“I was told by Scientology the purification was the first step on the bridge because one needed a clear body and clear mind to proceed with the intense auditing which was to follow.”

Speaking to, a spokeswoman for the Church of Scientology said it could not comment on individual accounts of the purif.

Children are also allowed to undergo the ‘purification rundown’. In a phone call between a prospective client and a Church of Scientology staff member heard by, the staff member said that a 13-year-old would be allowed on the course but it is understood that the Scientology member who recommended this was later admonished by their superiors.

The Scientology spokeswoman added: “ Young people wishing to advance themselves on their own spiritual path would take part in the Purification programme, but would require parental consent and would require medical approval.”

A “secularised adaptation” of the rundown is delivered in the ‘Narconon’ drug rehabilitation centres worldwide. The purification rundown is designed as a rite of passage for members of Scientology. However, the vitamin and sauna elements which make up part of it have also been used as part of a drug rehabilitation group called Narconon. The Narconon programme is supported by the Church and by Scientologists internationally. However, Narconon is not currently in Dublin. contacted the HSE to get the Irish health service’s opinion on the detox. A consultant psychiatrist in substance misuse from the National Drug Treatment Centre said that Scientology’s programme has no basis in science.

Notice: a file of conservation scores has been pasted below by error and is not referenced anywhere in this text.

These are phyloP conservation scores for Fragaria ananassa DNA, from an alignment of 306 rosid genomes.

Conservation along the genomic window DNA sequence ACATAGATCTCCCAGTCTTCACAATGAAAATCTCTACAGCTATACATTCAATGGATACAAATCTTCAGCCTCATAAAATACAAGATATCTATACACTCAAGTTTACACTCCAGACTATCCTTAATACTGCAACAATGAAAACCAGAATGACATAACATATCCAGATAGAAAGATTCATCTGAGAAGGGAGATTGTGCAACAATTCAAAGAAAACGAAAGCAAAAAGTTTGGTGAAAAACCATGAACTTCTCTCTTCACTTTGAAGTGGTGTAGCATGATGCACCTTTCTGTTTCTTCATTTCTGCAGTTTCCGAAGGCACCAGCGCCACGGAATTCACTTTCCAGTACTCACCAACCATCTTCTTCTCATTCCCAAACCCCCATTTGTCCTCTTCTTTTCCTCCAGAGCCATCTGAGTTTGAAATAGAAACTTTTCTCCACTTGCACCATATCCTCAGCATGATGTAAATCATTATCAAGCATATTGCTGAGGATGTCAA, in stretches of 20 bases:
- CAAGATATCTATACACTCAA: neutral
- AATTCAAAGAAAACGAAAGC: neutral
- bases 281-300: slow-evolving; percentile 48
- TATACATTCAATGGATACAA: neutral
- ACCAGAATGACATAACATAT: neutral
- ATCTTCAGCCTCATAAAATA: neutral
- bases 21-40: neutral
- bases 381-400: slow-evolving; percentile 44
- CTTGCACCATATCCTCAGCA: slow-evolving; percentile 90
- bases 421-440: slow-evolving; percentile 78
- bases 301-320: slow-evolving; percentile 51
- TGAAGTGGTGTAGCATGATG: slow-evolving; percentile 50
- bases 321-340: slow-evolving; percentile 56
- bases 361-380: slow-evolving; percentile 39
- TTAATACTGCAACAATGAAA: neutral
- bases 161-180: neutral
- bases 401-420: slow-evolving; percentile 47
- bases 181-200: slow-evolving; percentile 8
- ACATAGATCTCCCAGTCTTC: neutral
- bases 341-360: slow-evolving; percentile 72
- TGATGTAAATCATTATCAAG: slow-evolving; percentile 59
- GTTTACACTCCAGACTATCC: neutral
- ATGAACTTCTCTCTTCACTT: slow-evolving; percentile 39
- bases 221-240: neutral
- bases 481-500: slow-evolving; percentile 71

The doctor said: “Scientology’s drug treatment programme has no standing amongst medical professionals involved in the treatment of persons with alcohol and drug use disorders.

“It comprises a series of interventions (‘Narconon’) with limited or no basis in a scientific understanding of human physiology and brain functioning and may potentially be harmful directly (with overuse of vitamins and other products) and indirectly in that persons are engaging in an intervention with no evidence of potential benefit for them.”